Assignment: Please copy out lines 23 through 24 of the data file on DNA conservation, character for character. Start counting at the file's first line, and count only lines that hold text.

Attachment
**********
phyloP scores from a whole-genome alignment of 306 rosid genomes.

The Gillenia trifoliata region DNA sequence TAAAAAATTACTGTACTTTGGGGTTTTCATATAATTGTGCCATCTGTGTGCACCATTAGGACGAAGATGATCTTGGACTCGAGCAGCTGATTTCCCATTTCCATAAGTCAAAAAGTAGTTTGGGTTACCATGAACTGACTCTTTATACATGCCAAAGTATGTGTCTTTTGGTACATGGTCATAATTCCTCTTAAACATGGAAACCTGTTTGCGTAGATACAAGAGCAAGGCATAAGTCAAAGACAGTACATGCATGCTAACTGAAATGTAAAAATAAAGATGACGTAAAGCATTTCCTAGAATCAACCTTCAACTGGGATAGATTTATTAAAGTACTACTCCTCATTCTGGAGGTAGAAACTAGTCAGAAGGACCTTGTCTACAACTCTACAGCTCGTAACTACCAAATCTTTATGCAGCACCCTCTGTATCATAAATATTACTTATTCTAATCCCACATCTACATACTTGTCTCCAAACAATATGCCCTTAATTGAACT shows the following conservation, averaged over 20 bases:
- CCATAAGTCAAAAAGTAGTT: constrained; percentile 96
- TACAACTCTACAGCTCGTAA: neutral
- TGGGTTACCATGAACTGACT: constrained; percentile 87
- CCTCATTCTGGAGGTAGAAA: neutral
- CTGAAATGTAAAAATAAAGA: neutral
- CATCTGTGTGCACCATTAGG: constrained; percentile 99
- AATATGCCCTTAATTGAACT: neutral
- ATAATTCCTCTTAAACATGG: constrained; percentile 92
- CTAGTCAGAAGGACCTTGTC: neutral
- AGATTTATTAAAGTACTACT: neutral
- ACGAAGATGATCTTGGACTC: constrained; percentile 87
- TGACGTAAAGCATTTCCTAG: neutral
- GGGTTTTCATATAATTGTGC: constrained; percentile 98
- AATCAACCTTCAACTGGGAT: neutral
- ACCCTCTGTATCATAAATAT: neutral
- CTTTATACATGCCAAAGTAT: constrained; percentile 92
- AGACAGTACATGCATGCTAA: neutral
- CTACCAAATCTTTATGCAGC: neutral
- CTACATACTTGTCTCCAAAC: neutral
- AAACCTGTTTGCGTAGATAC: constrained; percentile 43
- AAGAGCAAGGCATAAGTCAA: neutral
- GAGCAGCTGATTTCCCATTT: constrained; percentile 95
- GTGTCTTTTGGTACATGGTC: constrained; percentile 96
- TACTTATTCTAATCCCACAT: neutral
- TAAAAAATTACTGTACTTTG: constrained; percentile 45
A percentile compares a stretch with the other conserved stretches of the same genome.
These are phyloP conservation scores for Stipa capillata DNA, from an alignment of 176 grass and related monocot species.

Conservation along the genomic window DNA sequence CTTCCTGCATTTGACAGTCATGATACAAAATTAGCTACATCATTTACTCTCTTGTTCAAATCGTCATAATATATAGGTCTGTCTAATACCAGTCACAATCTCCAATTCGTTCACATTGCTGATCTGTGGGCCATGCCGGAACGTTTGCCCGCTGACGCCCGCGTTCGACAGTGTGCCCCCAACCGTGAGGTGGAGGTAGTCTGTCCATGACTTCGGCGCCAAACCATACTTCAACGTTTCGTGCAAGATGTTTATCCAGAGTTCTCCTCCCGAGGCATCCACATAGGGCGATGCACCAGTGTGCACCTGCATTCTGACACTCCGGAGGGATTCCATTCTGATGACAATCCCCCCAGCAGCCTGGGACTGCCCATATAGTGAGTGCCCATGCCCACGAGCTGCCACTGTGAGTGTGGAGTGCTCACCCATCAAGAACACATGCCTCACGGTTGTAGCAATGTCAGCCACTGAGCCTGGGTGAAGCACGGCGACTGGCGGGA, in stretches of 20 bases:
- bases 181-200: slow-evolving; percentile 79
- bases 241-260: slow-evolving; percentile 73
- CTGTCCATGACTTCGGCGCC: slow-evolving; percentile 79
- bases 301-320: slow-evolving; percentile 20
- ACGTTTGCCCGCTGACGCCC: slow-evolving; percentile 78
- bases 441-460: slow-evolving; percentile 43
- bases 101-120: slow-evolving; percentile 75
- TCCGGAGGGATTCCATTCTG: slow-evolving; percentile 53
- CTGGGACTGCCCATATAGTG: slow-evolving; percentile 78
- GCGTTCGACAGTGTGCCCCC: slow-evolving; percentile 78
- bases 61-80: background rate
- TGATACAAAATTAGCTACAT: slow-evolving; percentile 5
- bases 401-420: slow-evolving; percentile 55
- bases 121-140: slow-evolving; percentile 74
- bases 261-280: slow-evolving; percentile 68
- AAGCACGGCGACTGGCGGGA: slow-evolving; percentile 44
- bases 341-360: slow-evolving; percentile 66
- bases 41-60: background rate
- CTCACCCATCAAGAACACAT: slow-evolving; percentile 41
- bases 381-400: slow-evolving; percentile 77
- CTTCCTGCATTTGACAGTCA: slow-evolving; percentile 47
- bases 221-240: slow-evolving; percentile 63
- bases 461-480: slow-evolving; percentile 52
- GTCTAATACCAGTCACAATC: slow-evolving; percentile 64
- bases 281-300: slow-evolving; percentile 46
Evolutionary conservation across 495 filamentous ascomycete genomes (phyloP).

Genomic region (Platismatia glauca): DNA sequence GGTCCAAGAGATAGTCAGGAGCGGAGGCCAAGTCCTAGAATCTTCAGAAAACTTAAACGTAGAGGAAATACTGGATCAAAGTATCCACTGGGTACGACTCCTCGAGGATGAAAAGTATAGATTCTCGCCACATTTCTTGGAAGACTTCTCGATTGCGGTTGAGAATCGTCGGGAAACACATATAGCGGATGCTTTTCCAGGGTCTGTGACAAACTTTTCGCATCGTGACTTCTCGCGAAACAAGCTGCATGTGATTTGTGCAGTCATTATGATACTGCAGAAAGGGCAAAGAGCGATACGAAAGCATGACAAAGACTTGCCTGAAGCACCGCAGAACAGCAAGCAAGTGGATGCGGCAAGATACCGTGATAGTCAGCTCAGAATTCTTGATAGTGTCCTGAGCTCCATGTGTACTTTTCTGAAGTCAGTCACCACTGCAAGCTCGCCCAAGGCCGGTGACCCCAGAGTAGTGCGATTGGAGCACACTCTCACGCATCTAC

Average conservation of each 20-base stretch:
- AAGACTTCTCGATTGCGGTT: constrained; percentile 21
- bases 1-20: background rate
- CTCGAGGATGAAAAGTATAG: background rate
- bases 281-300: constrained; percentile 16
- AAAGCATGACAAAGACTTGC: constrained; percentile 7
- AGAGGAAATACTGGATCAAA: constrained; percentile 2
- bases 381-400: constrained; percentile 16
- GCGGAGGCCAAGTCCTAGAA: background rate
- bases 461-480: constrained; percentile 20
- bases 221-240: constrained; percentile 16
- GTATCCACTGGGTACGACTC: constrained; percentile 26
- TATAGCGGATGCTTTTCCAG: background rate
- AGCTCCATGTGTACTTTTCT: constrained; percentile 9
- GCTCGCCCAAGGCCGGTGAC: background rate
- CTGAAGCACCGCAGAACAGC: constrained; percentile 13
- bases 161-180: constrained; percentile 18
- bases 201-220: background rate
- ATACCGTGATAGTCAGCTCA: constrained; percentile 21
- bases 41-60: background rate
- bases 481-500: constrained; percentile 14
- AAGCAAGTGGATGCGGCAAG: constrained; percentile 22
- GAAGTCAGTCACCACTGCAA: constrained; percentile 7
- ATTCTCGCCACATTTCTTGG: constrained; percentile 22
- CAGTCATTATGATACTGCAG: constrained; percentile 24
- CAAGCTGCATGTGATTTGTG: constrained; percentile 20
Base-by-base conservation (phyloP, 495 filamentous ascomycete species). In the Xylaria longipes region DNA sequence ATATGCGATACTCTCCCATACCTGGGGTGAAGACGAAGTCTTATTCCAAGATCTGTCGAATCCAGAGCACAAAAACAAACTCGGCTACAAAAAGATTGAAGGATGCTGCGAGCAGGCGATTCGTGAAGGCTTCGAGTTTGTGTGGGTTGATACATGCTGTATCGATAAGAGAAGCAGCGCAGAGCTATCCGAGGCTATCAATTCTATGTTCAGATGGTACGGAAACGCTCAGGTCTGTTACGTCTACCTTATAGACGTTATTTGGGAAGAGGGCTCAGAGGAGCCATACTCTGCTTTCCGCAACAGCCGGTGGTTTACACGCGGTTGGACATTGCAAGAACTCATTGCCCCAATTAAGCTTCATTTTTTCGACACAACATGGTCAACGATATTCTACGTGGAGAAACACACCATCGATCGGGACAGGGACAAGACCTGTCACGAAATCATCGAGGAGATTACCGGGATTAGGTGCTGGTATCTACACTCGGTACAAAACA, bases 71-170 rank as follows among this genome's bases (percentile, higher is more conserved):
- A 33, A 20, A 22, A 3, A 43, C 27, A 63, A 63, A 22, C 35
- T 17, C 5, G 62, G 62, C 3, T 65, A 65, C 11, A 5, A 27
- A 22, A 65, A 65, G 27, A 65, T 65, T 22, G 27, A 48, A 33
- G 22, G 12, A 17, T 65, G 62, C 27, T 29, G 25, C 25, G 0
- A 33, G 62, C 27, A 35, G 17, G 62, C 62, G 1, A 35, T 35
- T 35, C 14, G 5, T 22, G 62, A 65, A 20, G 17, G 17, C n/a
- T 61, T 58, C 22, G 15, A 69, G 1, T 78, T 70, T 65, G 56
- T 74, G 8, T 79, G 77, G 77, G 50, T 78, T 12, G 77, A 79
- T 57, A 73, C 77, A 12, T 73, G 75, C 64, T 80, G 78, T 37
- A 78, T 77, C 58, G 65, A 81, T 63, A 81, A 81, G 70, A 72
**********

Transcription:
- AAGAGCAAGGCATAAGTCAA: neutral
- GAGCAGCTGATTTCCCATTT: constrained; percentile 95